Tuesday, July 17, 2007

Why All of the Unhappiness?

A few months ago I saw a movie at the theater entitled, “The Ultimate Gift,” and it got me to thinking about happiness. Well, actually it got me to thinking about all of the unhappiness I see around me.

Then, last week, along came the results of study done to measure how “happy” Americans are these days. The headline on this story (from Reuters Life) says it all: “Americans less happy today than 30 years ago according to study.”

Here are highlights from that story:

Americans are less happy today than they were 30 years ago thanks to longer working hours and a deterioration in the quality of their relationships with friends and neighbors, according to an Italian study.

Researchers presenting their work at a conference on "policies for happiness" at Italy's Siena University honed in on two major forces that boost happiness-- higher income and better social relationships …

And while the average American paycheck had risen over the past 30 years, its happiness-boosting benefits were more than offset by a drop in the quality of relationships over the period. …

"The main cause is a decline in the so-called social capital -- increased loneliness, increased perception of others as untrustworthy and unfair," said Stefano Carolina, one of the authors of the study. "Social contacts have worsened, people have less and less relationships among neighbors, relatives and friends." …

He and two other Italian researchers looked at data from 1975 to 2004 collected by the annual General Social Surveys that monitors change in U.S. society through interviews with thousands of Americans. …

"The increase in hours worked by Americans over the last 30 years has heavily affected their happiness because people who are more absorbed by work have less time and energy for relationships," said Bartolini.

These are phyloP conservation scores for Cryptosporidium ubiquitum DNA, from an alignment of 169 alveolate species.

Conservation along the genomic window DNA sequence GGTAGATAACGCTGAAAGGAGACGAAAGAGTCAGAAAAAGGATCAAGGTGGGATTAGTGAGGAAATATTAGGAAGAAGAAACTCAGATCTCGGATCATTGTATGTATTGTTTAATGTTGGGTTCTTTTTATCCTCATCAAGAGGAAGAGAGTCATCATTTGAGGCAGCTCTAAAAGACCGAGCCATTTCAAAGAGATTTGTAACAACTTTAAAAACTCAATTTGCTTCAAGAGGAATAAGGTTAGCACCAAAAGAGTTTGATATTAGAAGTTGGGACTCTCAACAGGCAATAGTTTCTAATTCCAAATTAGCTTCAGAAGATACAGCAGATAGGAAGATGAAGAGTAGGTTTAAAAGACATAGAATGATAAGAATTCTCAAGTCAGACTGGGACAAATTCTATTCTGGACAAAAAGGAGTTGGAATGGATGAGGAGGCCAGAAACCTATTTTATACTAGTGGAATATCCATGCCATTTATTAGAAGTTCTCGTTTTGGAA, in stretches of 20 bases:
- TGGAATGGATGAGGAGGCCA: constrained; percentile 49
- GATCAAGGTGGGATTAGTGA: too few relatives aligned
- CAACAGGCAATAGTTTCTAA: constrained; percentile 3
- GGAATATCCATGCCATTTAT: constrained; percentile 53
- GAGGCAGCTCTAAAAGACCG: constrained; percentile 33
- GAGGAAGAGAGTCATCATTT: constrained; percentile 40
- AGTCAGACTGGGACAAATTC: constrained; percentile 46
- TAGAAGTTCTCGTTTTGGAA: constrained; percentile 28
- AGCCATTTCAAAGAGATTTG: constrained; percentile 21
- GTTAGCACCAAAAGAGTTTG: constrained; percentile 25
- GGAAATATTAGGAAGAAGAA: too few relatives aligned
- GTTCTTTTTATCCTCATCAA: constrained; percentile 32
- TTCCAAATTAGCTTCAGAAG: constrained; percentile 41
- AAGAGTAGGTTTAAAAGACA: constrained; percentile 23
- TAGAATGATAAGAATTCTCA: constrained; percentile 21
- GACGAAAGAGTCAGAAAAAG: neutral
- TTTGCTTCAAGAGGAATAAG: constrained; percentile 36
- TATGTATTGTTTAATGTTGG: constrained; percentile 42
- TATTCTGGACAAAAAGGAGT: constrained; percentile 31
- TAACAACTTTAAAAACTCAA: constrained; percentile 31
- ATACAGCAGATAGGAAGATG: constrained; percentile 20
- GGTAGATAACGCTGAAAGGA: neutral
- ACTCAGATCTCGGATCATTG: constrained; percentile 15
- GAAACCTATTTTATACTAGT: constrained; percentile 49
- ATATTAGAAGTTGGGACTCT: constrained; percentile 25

The results of this study are no surprise to me. It seems obvious: just look at the drastic rise in medical treatments for depression nowadays! The same is true in Britain. Although real incomes have tripled since the 1950s, the number of people who described themselves as "very happy" has dropped dramatically from 57 to 36 percent.

While there are many reasons why unhappiness is on the rise, people on both sides of the Atlantic expect government to do something about it. The same poll that measured Brits' unhappiness found that 80 percent of them believed that the "government's prime objective should be the 'greatest happiness.' "

One of my favorite commentators, Chuck Colson, recently explained it this way:

We have succumbed to the illusion that every problem has a political solution. All that's needed is the right combination of expertise and political will. Of course, the idea that government can promote or create happiness is absurd on its face: a New Scientist survey found that Nigerians and Mexicans, whose countries aren't known for stellar governance, are the happiest people in the world.

I suspect this trend toward being unhappy will continue until people realize that neither wealth nor government can ever be the source of true happiness.


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